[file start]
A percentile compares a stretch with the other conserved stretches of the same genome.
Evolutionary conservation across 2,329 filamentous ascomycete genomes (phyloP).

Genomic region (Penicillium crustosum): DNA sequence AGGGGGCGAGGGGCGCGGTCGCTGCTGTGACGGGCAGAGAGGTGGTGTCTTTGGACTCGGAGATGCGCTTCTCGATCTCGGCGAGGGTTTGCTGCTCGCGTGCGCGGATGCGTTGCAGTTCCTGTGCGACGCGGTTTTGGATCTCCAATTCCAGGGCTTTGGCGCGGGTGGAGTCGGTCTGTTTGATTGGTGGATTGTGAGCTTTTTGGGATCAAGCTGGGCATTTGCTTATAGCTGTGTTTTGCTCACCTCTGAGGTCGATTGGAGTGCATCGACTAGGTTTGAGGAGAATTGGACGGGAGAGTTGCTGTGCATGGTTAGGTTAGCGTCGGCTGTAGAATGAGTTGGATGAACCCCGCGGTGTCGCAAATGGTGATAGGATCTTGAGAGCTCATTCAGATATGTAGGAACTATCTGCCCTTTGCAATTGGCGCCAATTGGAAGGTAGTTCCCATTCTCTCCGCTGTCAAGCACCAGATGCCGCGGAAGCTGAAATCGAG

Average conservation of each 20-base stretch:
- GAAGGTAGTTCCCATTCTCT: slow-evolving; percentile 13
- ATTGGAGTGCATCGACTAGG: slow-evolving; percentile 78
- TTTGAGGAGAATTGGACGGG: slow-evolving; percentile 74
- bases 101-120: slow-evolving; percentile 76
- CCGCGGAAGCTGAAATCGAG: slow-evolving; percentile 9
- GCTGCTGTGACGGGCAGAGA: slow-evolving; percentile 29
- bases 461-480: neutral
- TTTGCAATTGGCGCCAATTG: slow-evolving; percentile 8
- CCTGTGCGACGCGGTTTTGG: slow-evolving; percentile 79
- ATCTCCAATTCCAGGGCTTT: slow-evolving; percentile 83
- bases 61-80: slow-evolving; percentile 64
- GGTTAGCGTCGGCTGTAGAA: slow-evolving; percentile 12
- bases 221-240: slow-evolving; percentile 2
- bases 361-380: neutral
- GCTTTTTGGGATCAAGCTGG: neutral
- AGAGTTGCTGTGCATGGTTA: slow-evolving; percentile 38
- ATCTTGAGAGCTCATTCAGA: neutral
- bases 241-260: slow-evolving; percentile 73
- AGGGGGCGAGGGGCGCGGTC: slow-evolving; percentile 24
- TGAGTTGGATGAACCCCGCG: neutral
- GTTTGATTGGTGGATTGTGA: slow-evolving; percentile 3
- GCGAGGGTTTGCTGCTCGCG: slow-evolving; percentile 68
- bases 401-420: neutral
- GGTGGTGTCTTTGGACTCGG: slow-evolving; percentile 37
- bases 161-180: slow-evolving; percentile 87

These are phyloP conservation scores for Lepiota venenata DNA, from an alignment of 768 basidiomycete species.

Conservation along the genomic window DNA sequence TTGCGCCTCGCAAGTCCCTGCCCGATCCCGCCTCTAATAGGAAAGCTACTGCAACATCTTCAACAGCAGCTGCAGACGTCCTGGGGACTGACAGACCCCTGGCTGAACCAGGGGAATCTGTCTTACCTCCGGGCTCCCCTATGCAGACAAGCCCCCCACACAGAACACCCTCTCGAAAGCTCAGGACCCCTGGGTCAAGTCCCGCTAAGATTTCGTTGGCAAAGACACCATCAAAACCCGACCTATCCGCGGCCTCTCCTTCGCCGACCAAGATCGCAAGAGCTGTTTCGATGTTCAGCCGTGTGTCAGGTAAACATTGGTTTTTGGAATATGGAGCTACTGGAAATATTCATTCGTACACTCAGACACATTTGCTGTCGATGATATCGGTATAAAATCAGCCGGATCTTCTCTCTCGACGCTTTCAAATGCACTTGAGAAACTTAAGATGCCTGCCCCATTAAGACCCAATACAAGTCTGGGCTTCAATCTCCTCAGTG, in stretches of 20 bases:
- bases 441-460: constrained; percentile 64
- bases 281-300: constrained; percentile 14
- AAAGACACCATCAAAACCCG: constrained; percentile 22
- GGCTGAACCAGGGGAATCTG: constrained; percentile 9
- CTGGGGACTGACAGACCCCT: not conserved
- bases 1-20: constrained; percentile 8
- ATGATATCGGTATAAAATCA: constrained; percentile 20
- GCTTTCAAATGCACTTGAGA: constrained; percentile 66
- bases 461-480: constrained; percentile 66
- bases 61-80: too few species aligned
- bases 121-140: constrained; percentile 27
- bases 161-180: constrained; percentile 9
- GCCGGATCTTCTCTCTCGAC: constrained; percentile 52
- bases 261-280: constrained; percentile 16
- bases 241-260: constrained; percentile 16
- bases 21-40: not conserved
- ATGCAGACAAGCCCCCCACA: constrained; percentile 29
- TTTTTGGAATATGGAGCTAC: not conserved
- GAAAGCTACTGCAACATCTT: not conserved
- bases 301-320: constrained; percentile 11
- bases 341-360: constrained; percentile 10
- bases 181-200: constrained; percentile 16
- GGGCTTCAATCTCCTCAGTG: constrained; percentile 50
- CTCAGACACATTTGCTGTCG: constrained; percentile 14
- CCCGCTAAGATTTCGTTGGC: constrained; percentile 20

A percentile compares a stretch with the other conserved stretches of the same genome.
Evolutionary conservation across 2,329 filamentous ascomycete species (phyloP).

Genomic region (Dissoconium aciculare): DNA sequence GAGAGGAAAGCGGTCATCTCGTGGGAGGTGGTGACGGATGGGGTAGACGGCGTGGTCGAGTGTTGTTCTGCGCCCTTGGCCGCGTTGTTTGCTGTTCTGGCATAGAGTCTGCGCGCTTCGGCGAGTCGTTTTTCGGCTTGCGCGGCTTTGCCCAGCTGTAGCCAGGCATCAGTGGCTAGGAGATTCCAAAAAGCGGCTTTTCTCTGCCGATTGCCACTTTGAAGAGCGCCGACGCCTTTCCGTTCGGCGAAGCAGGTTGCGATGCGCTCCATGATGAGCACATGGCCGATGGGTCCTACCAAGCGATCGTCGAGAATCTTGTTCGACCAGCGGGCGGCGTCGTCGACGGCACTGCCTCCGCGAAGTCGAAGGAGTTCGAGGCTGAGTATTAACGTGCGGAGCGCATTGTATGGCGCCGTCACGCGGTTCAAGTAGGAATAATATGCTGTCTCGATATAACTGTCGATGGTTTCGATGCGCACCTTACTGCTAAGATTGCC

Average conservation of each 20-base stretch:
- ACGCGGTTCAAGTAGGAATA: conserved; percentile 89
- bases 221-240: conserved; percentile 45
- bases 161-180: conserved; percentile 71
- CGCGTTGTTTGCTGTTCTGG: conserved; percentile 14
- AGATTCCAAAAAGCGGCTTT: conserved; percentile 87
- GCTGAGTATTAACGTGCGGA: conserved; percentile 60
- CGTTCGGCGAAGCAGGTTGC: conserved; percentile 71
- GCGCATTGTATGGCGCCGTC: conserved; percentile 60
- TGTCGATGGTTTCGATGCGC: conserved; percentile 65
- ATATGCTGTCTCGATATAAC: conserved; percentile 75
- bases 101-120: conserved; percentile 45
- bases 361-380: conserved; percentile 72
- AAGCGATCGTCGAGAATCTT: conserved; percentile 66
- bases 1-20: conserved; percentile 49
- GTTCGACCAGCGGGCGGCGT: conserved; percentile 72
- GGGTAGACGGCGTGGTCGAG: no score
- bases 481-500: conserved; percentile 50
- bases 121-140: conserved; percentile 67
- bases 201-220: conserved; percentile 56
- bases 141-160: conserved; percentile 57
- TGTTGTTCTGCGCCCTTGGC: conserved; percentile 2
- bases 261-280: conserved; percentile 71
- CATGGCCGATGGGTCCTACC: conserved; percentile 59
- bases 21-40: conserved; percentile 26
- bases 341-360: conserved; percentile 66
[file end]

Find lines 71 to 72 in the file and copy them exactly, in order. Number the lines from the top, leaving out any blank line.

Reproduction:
- bases 101-120: conserved; percentile 45
- bases 361-380: conserved; percentile 72